THE DIVERSITY OF MY THOUGHTS

I’m feeling grateful for Ariq’s disability

In Cerebral Palsy, Education, Family, Health, Medical on January 26, 2010 at 12:48 pm


Caring for children with special needs

Having a child with special needs, for some people, can be disastrous. We commonly use the term of special needs to describe the limitations as well as the inabilities possessed by such children. Children who suffer from special needs, both as a result from birth defects and injuries may experience such things from mild disabilities, developmental delays until mental retardation or even psychiatric problems. In other words, the disabilities can be medical, developmental, learning disabilities or even all three of them depending on the seriousness of the case.

However, we may not confuse this being with special needs with those of suffering from a mild developmental delay (depending on the child’s age). Bear in mind that every child develops in a unique phase, that’s why we have the terms of early birds and late bloomers. In short, the term of early birds refers to those who are developing earlier compared to those of their age while the latter refers to those taking their time a bit slowly thus developing a bit later than others of their age.

Early bird

Late bloomer

So it is very important for practical purposes that children who have special needs be identified as early as possible and that they be defined as such, so that they can receive the special help they need in order to live the best lives possible.

Anyway, without wasting any longer, the purpose of writing this article is simply over my gratefulness toward Ariq, my first son who suffers from cerebral palsy due to lack of oxygen during the last hours of pregnancy and delivery.

When one of his therapists in school advised us that Ariq had better taken up swimming lesson to strengthen his weak muscles, we barely had any issues against it. Ariq has been an eager swimmer (though not exactly in the context of really swims). One thing for sure, my son is not afraid of being in a pool. Once he’s in, he’ll be splashing around, yodeling and murmuring such language only he understands. He’ll be impatient at the pool edge, can’t hardly wait to get wet.

Splashing around and yodeling

His first session began approximately a month ago. It was a clear Friday morning around December. I took him there with the rest of my family, just curious on what methods the swimming therapist would use when dealing with such a child. Apparently, the key to success is simply patience. The therapist simply went with the flow, following our son splashing around at first then little by little, he started guiding him into performing simple exercise like using both feet to move and walk on the pool floor. It worked perfectly fine since Ariq really cooperated.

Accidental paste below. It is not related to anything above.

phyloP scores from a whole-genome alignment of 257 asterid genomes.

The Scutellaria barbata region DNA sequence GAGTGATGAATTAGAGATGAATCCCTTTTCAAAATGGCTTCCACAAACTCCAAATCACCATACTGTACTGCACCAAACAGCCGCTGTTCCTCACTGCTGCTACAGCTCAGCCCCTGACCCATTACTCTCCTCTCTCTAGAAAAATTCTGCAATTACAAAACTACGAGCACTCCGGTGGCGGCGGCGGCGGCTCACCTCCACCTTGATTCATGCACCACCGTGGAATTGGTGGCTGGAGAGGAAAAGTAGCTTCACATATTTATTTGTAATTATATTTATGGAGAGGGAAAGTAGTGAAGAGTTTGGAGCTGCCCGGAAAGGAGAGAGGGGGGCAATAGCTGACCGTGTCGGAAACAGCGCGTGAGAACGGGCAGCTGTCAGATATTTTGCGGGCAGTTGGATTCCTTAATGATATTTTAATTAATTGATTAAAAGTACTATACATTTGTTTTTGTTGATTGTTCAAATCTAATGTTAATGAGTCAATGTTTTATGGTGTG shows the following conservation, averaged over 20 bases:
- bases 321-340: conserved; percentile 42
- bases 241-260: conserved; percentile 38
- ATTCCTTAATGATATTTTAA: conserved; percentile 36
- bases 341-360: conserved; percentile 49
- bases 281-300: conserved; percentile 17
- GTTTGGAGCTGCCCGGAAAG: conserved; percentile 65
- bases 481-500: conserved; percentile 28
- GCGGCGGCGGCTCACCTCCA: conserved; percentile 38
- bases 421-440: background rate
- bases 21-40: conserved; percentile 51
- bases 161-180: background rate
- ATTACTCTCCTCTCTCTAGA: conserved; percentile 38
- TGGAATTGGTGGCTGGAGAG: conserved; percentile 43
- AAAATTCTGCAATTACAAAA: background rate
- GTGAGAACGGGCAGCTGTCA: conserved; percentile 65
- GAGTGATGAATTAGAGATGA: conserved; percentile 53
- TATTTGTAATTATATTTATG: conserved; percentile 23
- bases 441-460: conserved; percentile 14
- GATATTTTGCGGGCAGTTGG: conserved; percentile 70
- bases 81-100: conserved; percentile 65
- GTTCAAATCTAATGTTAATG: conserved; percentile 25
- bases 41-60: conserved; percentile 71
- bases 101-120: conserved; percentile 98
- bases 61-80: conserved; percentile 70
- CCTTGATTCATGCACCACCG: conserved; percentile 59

The eager swimmer

That day, Ariq was not alone. When we got there, there were other people from Ulaka, one of the schools for special needs. Later on we found out that Friday morning is their swimming session. Seeing children with special needs is nothing new for us since our son is also special but these children are far more different, their cases are seemed to be more complex than ours. We don’t mean to brag but if you watch closely, Ariq doesn’t seem to have disabilities as he appears fine, good-looking as I may add, and his legs are also in a golden proportion with the rest of his body parts. On the contrary, in these children case, it is obvious that they suffer more. We couldn’t seem to stop ourselves from praising for the blessings given to our Ariq.

Our heart and soul

Nevertheless, one thing I admire from them. There were quite a lot people at the pool from different ages but they seem to blend with one another. I saw some sort of strong bond among each one of them. They were eager to help one another both in and out of the pool. They lent hand whenever one of their friends needed help during the therapy sessions. Those with better shape and conditions became natural leaders for their friends. They observed the surrounding in case one of them needed help or in danger. It’s such a sweet thing to do.

They may look less perfect than all of us; yet, they show more compassion than we all do. God knows how much I was astounded by this. Hopefully whoever they are, they are able to cope better with the situation well and fast. I also hope that their parents do not feel inferior or ashamed for having such a child with such condition.

Source:

http://www.parents.com/baby/development/problems/your-late-bloomer/

http://specialchildren.about.com/od/gettingadiagnosis/p/whatare.htm

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